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A new survey reveals the issues that detract from the patient experience.
Consumers need up-front information on out-of-pocket costs and extended payment options-and they’re willing to switch providers to get it, according to a new survey.
Two out of five consumers say they would switch providers to access affordable payment arrangements to cover their costs of care-including half of households with children, according to a recent AccessOne survey. Meanwhile, three out of four consumers are willing to shop around for care based on price, and 38% are already doing so. Consumers also are pushing for cost information before care is delivered.
“When consumers don’t feel prepared to manage the costs of their care, they are more likely to postpone treatment to avoid the expense,” says Mark Spinner, president and CEO, AccessOne, a provider of flexible, co-branded patient financing solutions located in Charlotte, North Carolina. “Fifty-six percent of consumers have delayed care due to costs. Twenty-six percent have delayed treatment by a year or more out of fear that they couldn’t afford it.”
According to the survey, 59% of consumers say providers’ willingness to share price information is a critical factor in determining where to seek care. This includes 69% of Gen Xers, who typically manage care for themselves, their parents, and their children.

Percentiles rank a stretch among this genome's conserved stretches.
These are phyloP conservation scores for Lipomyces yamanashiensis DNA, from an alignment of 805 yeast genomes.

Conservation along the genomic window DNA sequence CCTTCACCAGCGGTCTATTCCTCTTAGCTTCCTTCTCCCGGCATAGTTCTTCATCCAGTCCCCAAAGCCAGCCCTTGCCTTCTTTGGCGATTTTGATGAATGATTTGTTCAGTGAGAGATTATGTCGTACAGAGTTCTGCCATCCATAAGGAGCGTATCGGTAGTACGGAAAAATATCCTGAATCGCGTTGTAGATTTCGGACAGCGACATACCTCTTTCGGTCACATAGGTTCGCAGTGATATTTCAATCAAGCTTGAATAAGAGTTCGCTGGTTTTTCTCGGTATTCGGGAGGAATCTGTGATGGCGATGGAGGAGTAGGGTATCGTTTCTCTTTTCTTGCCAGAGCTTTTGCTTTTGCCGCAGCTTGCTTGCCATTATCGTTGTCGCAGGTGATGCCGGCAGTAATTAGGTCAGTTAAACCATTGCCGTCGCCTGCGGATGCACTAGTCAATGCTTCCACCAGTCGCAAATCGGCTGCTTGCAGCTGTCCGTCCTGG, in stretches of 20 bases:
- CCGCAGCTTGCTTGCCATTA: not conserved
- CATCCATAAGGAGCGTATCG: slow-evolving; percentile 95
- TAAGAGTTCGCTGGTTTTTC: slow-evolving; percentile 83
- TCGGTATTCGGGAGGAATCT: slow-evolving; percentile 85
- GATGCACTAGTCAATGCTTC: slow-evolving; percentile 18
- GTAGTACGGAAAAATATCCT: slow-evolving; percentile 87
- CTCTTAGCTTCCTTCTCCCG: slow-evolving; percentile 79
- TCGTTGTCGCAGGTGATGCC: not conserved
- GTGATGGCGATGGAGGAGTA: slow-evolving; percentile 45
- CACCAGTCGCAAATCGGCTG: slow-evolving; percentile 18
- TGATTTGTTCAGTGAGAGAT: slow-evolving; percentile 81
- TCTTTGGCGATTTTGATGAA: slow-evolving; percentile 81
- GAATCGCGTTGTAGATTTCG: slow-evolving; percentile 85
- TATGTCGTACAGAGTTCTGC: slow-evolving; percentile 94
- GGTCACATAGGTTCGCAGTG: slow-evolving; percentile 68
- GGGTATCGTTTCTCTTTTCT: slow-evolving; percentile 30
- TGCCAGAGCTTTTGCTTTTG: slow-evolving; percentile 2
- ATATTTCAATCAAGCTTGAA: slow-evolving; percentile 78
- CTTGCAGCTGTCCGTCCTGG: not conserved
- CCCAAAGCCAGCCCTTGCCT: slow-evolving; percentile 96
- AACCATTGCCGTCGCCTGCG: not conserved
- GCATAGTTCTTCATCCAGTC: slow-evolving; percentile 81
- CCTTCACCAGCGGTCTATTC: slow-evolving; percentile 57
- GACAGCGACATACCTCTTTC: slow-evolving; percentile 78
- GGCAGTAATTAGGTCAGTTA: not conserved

“Consumers bear an enormous cost burden in a rising-rate healthcare environment, and it’s changing their behavior in a way that impacts market share for providers as well as core consumption of care and, ultimately, clinical outcomes,” Spinner says. “Providers that close the gap on price transparency and affordability are better positioned to earn consumers’ loyalty and trust as well as support better long-term health in their communities.”
The survey reveals the point at which healthcare costs become a concern for consumers. Forty percent aren’t sure how they would pay an unexpected medical expense under $500, and 60% say an unexpected medical bill of up to $999 would spark worry over how to manage the expense. Smaller amounts also are cause for concern for some consumers, with 22% saying a bill less than $250 would prompt financial stress.
Then there’s the matter of how to pay for the care they have received:
“Each of these experiences detracts from the patient experience,” Spinner says. “That’s why one of the biggest risks providers face when they don’t develop a patient-centric approach to price transparency is loss of patients.”
Based on the survey, Spinner recommends: